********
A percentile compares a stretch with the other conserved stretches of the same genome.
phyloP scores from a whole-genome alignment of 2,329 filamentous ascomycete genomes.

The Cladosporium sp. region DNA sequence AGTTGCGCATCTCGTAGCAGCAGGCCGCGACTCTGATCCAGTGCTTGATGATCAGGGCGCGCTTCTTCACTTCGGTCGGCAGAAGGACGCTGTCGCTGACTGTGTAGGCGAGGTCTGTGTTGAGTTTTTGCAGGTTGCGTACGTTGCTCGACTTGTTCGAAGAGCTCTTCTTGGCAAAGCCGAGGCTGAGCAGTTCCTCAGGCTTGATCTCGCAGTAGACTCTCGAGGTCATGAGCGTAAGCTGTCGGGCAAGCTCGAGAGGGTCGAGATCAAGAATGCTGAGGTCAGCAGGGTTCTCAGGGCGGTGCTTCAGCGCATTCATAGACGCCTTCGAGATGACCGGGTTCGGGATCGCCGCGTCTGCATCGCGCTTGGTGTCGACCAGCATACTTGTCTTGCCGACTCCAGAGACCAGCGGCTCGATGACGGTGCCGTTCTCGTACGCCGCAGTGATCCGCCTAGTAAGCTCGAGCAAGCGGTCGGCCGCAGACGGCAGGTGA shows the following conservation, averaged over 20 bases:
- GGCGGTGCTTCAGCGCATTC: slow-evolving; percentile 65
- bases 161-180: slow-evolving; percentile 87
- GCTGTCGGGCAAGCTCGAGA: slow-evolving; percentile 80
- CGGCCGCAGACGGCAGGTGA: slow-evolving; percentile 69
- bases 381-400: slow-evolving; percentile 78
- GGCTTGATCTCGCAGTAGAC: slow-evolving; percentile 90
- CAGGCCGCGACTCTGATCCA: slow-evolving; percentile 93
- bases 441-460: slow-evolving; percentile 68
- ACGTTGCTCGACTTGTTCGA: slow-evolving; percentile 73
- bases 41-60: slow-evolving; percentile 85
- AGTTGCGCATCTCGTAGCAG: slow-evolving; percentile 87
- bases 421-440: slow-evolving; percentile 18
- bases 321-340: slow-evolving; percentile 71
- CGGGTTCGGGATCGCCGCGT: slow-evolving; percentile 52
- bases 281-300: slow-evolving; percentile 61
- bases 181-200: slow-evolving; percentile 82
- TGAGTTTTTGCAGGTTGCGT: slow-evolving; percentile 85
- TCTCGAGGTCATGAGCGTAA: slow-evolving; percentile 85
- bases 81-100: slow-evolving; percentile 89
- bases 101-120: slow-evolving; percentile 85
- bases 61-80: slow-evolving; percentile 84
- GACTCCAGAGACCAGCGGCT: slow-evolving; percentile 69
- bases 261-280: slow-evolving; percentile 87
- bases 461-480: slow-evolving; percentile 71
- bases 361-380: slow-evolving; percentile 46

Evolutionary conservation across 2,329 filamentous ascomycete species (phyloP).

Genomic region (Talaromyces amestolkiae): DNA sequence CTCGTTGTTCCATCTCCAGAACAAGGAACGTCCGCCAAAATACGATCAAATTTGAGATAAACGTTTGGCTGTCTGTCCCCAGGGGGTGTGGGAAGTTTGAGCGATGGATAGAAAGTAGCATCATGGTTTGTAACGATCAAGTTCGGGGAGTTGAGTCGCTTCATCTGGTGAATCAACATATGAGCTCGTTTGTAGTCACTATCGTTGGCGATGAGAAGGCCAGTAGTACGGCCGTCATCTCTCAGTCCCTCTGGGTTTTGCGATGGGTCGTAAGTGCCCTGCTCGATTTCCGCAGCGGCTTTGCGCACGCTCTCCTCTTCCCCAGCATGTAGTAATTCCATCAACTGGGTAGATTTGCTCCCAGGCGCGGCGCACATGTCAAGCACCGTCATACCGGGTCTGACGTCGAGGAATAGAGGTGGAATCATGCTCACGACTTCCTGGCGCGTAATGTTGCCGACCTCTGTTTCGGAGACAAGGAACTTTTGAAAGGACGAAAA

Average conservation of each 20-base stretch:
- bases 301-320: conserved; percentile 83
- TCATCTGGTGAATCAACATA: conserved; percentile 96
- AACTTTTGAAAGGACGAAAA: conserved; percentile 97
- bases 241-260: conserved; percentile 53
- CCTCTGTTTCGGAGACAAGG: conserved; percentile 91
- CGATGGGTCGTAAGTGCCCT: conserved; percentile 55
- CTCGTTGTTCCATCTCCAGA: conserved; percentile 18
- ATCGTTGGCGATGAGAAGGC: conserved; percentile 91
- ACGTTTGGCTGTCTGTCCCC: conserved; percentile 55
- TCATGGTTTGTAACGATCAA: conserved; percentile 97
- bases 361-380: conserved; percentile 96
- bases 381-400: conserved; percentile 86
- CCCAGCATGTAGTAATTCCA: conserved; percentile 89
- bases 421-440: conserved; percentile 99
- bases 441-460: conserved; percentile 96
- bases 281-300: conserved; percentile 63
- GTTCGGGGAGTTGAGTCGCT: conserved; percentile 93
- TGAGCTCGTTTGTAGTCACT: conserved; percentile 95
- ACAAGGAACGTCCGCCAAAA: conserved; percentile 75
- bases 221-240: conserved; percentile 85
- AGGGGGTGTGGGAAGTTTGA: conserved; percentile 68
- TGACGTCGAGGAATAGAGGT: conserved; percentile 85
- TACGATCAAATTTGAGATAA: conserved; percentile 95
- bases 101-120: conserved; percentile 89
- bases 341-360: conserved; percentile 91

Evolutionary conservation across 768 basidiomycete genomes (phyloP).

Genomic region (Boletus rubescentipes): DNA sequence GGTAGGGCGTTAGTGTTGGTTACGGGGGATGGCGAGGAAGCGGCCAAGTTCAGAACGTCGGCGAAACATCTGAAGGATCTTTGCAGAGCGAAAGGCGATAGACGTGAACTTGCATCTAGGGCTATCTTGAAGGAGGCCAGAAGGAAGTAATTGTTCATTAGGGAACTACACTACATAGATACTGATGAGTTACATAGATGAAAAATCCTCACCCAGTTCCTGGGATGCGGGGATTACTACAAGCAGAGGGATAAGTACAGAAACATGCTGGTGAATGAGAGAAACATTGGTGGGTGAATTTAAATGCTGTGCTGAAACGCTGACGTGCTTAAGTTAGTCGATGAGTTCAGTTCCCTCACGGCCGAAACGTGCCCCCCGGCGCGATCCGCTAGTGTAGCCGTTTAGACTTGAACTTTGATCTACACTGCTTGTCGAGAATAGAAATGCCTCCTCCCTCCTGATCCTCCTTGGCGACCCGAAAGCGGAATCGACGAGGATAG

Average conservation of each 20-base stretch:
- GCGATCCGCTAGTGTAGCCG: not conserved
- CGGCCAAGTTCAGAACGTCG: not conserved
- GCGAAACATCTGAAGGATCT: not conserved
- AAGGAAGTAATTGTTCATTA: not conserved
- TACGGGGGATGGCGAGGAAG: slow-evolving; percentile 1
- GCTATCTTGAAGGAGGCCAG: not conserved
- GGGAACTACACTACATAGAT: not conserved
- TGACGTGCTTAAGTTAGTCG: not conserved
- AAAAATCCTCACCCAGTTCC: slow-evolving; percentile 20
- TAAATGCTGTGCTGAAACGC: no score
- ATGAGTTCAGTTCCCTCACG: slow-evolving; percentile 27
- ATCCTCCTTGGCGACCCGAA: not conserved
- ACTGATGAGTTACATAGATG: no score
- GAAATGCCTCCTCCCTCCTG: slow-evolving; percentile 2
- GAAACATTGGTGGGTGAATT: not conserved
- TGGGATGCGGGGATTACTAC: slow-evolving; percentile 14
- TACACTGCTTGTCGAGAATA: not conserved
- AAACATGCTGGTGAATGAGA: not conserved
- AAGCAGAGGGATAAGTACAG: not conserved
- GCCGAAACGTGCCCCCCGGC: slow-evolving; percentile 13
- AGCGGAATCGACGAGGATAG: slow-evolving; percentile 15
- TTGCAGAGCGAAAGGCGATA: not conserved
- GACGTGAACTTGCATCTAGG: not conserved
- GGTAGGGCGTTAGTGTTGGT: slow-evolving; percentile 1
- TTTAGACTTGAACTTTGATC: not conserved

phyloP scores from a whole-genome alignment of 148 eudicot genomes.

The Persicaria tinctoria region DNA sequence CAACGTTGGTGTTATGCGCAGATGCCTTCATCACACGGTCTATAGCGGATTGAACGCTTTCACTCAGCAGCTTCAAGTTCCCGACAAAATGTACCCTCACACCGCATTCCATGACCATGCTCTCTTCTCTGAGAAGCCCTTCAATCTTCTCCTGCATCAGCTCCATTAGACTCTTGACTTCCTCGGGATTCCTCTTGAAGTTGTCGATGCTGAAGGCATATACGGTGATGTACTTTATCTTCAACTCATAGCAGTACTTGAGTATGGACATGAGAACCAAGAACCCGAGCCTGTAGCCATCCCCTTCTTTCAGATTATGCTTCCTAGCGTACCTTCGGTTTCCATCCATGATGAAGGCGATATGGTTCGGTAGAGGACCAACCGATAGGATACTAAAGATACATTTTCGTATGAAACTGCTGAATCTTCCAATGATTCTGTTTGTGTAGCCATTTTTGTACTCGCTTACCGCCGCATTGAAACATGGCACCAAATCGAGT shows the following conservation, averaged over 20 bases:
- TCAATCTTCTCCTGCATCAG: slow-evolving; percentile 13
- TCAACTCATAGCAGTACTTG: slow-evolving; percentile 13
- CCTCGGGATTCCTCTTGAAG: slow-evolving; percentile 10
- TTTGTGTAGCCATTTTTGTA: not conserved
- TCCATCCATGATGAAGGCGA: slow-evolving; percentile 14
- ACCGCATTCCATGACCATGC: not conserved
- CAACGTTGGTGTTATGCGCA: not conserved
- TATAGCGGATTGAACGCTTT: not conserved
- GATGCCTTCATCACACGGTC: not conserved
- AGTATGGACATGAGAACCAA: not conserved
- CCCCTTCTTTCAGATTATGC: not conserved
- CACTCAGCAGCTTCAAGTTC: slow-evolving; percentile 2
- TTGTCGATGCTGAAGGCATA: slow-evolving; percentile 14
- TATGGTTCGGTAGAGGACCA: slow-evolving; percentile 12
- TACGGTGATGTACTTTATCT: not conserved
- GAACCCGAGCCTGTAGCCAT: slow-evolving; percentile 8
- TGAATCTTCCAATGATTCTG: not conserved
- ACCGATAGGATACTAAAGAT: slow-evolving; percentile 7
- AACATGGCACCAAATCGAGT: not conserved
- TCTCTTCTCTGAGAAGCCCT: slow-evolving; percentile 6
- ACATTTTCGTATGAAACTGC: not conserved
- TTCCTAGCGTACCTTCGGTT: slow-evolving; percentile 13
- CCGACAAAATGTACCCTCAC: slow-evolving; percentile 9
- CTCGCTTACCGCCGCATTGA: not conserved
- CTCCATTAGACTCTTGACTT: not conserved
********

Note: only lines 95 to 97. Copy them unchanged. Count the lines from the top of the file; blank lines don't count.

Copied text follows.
- GATGCCTTCATCACACGGTC: not conserved
- AGTATGGACATGAGAACCAA: not conserved
- CCCCTTCTTTCAGATTATGC: not conserved